Tommy arrived at the convention ready for a good time.  Every year, he would compare the sessions he attended with the ones from the previous year to see what the worst one was.  So far, the most boring one was “Understanding the Security and Compliance Implications of Large Scale Data Management” from 2005.  Would this year be better or worse?  By the sound of the first session, it would be worse.  “GNU: The Operating System of Hackers”.  Wasn’t a gnu another name for the wildebeest, and what the heck was a hacker?
When he walked into this session, there was some hippie standing on the stage.  A hippie?  Why in the world was there a hippie standing on the stage?  What could he possibly lecture about, freedom?  Yeah right.  “Go back to the 70s,” Tommy thought to himself.  While waiting for the lecture to start, though, it started to bother him.  What could a hippie possibly lecture about.  He obviously wasn’t going to lecture about freedom.  What did freedom have to do with technology? “Maybe it has to do with saving the wildebeests,” he thought.  “But they aren’t endangered.”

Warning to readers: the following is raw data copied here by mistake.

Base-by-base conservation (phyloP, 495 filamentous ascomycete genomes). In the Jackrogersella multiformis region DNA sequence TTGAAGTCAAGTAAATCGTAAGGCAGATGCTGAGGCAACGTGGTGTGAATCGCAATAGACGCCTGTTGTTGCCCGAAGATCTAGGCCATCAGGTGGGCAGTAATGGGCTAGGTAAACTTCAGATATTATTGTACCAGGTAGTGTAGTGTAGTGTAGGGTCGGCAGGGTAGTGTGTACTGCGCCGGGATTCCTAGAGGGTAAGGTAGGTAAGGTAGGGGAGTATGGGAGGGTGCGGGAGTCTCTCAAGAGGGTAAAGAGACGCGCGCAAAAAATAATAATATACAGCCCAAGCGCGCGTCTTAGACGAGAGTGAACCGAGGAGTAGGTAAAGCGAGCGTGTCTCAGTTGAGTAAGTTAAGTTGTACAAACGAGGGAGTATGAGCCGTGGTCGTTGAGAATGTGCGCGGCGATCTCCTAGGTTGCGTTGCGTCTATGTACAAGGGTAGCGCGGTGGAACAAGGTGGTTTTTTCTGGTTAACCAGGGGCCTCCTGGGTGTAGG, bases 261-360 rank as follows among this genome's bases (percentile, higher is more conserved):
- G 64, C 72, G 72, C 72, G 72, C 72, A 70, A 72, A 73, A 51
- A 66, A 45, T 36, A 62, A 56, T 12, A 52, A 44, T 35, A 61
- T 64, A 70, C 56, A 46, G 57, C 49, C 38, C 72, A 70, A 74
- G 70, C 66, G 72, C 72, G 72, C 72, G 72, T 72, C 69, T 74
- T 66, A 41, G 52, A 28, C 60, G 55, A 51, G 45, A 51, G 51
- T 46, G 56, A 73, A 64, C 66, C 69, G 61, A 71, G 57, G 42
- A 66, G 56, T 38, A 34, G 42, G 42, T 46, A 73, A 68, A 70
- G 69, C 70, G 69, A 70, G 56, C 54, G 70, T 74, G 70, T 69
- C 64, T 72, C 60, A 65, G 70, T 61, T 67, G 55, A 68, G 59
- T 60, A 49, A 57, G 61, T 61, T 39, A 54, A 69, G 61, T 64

Tommy’s mind kept ping-ponging until the hippie stepped up to the podium to begin his lecture.  He introduced himself and claimed he was the last true hacker, and that a hacker was someone who programs for fun.  When he wasn’t allowed to modify the source code to a printer during his days at MIT labs, he decided to make a complete operating system that allowed anybody to modify it.  He called this operating system “GNU”.  Releasing GNU this way allowed people to have the freedom (“uhhh”, Tommy moaned) to use the piece of software, make changes to it, and give away the original program with or without your changes.
The presenter went on to talk about how he created the GNU project.  In the 1980s, he started working on some of the basic components of GNU.  He continued working faithfully on it, and had a usable operating system by 2005.  Another benefit, he explained, was that it kept growing.  If somebody wanted to add a feature, they could add it, and then give away the new modified version to anyone interested.  Then this person could modify the modified version, and give that away again.  After explaining all of this, the speaker put an old computer disk on his head and said he was “Saint IGNUtious, of the church of Emacs, granting computer freedom to all.”